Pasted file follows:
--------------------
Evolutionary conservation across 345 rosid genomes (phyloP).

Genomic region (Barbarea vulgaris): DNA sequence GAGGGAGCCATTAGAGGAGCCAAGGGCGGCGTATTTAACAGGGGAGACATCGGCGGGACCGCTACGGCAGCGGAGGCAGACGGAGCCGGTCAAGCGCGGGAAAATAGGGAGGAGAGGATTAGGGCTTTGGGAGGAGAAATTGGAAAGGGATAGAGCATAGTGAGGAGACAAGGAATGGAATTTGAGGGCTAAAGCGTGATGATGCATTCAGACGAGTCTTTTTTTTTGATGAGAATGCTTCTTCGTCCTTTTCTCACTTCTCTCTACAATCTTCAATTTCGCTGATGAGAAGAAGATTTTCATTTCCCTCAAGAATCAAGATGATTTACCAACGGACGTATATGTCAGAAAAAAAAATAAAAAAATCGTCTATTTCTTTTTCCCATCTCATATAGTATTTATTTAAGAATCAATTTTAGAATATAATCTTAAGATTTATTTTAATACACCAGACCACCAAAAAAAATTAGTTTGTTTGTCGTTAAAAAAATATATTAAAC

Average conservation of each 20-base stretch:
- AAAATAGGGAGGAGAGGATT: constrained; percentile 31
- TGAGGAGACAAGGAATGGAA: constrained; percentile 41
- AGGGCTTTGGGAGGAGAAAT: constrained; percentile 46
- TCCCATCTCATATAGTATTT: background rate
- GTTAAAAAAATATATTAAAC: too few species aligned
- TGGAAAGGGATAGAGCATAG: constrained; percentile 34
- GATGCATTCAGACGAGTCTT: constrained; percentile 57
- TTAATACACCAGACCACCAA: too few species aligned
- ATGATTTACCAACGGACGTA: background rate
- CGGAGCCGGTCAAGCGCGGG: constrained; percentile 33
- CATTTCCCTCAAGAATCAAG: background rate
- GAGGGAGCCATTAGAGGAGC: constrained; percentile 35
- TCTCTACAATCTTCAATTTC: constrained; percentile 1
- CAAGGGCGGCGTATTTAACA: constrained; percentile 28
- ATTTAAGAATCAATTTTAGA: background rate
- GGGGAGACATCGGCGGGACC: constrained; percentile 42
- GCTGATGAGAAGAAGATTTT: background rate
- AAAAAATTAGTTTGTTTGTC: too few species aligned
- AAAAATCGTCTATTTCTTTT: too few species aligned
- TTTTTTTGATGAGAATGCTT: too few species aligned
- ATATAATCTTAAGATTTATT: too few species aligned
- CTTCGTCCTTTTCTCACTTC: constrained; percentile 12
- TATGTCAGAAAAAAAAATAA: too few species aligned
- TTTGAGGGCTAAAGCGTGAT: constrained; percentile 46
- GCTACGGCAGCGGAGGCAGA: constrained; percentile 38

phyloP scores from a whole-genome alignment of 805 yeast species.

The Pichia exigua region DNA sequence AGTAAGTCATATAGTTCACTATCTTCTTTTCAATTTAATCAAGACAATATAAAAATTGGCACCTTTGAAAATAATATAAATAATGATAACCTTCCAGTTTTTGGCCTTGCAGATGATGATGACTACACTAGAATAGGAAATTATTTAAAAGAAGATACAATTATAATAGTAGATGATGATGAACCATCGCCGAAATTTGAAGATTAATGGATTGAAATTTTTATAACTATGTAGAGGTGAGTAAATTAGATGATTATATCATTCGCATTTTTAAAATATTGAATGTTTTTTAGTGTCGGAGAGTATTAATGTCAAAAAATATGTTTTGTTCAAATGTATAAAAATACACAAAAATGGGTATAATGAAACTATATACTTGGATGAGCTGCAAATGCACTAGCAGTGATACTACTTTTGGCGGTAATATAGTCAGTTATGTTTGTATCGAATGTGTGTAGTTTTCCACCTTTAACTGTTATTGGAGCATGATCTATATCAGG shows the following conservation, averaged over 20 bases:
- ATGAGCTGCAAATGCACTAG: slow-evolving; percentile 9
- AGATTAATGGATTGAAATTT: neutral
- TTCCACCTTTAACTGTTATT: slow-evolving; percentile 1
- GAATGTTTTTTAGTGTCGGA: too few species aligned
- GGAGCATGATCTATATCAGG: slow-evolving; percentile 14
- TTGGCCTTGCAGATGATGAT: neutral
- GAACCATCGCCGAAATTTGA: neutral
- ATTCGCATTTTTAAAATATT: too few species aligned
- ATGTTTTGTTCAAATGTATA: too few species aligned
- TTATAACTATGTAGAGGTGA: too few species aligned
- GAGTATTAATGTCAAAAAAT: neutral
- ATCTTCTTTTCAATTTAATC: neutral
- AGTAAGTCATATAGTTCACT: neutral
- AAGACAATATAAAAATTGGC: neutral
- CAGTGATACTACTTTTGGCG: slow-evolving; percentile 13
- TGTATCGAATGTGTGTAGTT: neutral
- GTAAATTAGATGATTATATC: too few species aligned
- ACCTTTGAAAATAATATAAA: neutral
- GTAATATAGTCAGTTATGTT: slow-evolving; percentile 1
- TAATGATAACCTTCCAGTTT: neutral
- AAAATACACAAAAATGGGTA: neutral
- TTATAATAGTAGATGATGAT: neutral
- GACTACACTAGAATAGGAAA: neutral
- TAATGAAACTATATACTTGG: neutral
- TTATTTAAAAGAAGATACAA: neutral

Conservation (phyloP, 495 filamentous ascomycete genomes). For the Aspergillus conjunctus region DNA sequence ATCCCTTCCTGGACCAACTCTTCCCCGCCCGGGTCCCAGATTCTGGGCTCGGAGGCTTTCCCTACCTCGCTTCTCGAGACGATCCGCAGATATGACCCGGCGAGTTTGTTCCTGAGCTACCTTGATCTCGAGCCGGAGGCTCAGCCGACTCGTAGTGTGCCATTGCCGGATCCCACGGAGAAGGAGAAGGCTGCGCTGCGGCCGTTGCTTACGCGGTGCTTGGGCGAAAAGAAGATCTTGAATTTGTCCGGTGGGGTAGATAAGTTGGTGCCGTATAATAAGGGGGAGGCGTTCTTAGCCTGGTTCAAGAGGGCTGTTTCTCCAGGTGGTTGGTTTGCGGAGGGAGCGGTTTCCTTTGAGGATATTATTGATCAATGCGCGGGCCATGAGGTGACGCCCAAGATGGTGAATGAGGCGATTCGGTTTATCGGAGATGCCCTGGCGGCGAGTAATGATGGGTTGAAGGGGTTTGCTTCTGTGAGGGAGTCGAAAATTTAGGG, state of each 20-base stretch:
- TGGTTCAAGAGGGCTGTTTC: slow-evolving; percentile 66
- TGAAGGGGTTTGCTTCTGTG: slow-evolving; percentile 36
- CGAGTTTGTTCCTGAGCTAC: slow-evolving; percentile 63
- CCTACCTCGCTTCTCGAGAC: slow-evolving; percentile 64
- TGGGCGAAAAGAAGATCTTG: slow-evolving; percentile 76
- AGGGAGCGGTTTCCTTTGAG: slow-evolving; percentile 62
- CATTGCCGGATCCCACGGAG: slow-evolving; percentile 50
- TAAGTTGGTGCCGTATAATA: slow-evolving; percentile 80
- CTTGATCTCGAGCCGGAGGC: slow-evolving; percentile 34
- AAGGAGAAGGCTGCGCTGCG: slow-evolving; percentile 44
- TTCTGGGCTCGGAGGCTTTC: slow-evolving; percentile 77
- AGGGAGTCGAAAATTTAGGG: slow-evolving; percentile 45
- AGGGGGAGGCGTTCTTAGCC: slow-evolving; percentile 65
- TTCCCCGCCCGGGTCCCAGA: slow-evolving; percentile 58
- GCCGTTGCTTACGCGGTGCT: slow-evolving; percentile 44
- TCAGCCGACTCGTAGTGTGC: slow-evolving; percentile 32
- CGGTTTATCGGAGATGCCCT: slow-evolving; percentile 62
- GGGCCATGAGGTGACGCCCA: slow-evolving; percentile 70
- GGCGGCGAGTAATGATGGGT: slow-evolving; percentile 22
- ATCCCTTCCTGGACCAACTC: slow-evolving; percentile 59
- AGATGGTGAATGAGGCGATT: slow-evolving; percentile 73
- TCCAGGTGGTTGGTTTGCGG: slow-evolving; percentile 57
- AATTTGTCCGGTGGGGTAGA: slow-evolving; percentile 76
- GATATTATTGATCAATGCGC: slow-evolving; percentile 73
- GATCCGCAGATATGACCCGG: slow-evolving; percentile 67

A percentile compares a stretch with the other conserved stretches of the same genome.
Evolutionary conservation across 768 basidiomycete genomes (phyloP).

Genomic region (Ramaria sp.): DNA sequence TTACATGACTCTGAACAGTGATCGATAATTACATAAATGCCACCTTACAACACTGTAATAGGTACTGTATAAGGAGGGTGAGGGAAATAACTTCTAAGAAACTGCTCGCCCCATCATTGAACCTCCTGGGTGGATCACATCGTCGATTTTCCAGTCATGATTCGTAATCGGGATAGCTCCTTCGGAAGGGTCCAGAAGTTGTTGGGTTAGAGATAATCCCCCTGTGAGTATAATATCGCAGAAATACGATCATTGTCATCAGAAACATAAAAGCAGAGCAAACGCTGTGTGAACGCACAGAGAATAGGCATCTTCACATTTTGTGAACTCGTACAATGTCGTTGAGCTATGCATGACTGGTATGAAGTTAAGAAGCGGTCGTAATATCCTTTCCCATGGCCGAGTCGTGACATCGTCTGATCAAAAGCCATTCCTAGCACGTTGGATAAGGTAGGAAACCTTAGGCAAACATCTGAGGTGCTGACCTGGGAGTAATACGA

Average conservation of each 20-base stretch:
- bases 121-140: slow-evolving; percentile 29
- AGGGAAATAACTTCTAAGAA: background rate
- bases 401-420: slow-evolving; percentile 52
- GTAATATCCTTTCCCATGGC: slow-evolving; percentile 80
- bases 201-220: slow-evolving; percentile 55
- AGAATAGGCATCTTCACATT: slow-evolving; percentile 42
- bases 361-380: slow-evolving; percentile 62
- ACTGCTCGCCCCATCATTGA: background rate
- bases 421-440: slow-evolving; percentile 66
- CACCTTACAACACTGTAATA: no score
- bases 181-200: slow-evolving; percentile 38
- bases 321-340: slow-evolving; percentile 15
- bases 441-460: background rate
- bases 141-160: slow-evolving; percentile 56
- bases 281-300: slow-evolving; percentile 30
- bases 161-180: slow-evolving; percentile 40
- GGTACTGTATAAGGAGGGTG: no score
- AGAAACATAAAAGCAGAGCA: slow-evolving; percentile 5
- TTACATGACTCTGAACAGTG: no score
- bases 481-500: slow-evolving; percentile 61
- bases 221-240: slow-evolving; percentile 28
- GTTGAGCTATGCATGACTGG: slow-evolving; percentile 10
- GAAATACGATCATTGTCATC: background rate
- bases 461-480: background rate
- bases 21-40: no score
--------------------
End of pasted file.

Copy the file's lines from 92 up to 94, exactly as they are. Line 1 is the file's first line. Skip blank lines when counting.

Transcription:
- bases 361-380: slow-evolving; percentile 62
- ACTGCTCGCCCCATCATTGA: background rate
- bases 421-440: slow-evolving; percentile 66